I wonder. And I wonder if some of the things which aren’t written are what caused Jesus to say of John that there was none greater. I wonder if Jesus watched and took note of John deliberately diminishing his own successes and opportunities just so that cousin Jesus could move to the forefront. I wonder about that emotional encounter when, in the river of baptism, John preferred that Jesus baptize HIM instead. Were there nostalgic tears blinked back as this great exchange took place? Would they both go their separate ways after that baptism, full of greater love and appreciation for one another? Isn’t it wonderful to know that Jesus not only impacted the lives of others, He allowed others to impact HIM?  Clearly they loved and respected one another deeply; and yet, John knew that Jesus was different.  Jesus was Divine.  He had a mission that was just beginning as John’s was coming to its climax.  John was blown away by the magnitude of Who his cousin really was; and he would tell others that the One was coming Whose shoes he wasn’t worthy to buckle.

I really have no idea where all this is going…except it’s been on my heart today and I couldn’t wait to sit down and share it with you.  I’m not trying to elevate John the Baptist above the man that he was–but to show you that God can trust someone who’s learned to push self-promotion off the burner.  When you are willing to lay down every semblance of personal success, goals, gain, respect, and approval of man at the feet of Jesus, you are showing yourself to be a worthy vessel to contain the very things you lay down: because you will not allow them or yourself to be exalted above the God Who’s given you those things to steward!  And here, finally, is my point.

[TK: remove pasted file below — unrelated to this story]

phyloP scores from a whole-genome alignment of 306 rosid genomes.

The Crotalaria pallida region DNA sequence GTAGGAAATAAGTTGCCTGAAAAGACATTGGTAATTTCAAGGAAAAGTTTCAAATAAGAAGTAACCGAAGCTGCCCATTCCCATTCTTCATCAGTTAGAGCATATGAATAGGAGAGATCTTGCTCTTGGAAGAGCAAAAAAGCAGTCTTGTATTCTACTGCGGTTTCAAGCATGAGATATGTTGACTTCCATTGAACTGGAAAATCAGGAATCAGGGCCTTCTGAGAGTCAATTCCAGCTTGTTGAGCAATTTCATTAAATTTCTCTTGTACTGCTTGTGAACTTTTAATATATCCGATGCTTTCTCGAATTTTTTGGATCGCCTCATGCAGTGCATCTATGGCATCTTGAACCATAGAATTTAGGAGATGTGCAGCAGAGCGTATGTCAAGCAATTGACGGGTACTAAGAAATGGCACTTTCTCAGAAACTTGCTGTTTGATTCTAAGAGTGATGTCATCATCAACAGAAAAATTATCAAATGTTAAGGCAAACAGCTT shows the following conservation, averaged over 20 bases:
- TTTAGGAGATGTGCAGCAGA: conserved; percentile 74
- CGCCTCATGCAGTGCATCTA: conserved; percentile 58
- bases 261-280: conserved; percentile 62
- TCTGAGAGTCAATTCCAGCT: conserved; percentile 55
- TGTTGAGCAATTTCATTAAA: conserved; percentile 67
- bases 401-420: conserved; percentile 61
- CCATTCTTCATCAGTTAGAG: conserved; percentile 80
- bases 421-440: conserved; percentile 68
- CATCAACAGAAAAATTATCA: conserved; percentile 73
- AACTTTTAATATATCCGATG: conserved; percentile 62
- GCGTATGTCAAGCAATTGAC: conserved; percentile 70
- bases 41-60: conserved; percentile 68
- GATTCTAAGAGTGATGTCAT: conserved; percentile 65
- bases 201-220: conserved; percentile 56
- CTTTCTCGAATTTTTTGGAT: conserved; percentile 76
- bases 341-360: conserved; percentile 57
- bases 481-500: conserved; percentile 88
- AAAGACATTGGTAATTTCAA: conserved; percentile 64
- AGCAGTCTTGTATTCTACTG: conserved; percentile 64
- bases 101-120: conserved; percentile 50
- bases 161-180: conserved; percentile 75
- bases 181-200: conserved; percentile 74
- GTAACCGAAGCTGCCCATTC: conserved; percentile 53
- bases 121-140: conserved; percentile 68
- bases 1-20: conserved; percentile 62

You have a destiny that is too incredible to build merely upon what the world views as your strengths. Oh, that seems like the perfect way to get where you’re going: to be on top of the game and to outdo everyone around you. If you’re the competitive type, it feels especially good to go around your opponents on the inside track!

If God should so will for you, however, to become a different kind of great–like John, great in the kingdom by being as the least in the kingdom–could you set it all aside and be obedient to His will? If His will would elevate you to incredible heights just so that, as you were handed those trophies, you could cast them at His feet and say, “For Your glory, Lord?”  You may have everything going for you, and you may be the envy of others who wish they had your popularity, your looks, your brains, your boldness; but could there be something even more important than being the kind of successful that other men and women covet?

Father, help us to know who we are in You, like John the Baptist. Help us to desire Your will above any dreams and fantasies we may have about our future. Help us to think of ETERNAL future, not just the temporal future. May all that we do attract people to YOU and not to ourselves. May we take the time we are afforded in this one vapor life, and use it to win as many people to our Savior as possible. May we be God-inside, kingdom-minded, for the greater good.  May we decrease so that our Lord can increase, and may we count it all as loss!   For You. In Jesus’ name we pray, Amen.